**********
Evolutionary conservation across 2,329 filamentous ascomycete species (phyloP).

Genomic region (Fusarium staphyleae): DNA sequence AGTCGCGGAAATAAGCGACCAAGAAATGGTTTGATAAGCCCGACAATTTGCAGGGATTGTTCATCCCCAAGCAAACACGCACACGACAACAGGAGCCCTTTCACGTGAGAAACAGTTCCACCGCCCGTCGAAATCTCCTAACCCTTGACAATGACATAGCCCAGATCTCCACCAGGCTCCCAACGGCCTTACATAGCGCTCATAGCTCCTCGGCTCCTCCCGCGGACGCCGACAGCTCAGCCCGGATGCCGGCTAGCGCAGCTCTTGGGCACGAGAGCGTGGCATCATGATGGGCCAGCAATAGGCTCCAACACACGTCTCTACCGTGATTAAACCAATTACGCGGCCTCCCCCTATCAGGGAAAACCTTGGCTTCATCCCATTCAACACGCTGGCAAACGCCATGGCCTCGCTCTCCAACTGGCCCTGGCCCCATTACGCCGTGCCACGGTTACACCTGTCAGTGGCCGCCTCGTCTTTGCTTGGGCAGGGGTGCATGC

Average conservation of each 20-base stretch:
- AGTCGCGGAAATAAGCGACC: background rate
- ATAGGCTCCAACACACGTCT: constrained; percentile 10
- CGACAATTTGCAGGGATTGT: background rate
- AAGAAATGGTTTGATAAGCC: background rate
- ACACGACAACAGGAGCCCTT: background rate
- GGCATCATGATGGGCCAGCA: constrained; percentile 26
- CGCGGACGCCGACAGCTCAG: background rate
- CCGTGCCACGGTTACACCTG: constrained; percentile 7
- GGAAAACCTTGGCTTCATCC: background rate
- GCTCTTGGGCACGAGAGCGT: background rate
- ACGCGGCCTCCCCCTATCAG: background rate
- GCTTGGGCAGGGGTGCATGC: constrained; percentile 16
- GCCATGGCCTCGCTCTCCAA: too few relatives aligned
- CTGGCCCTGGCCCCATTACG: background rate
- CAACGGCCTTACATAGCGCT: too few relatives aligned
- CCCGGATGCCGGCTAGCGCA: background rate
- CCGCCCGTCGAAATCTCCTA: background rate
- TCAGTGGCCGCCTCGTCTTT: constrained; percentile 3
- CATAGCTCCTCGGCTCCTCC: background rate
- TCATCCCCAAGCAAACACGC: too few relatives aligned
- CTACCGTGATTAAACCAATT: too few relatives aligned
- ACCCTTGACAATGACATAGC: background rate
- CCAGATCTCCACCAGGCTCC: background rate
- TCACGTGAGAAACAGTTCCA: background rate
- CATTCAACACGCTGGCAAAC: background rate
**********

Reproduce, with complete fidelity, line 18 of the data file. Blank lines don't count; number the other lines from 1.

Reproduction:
- CAACGGCCTTACATAGCGCT: too few relatives aligned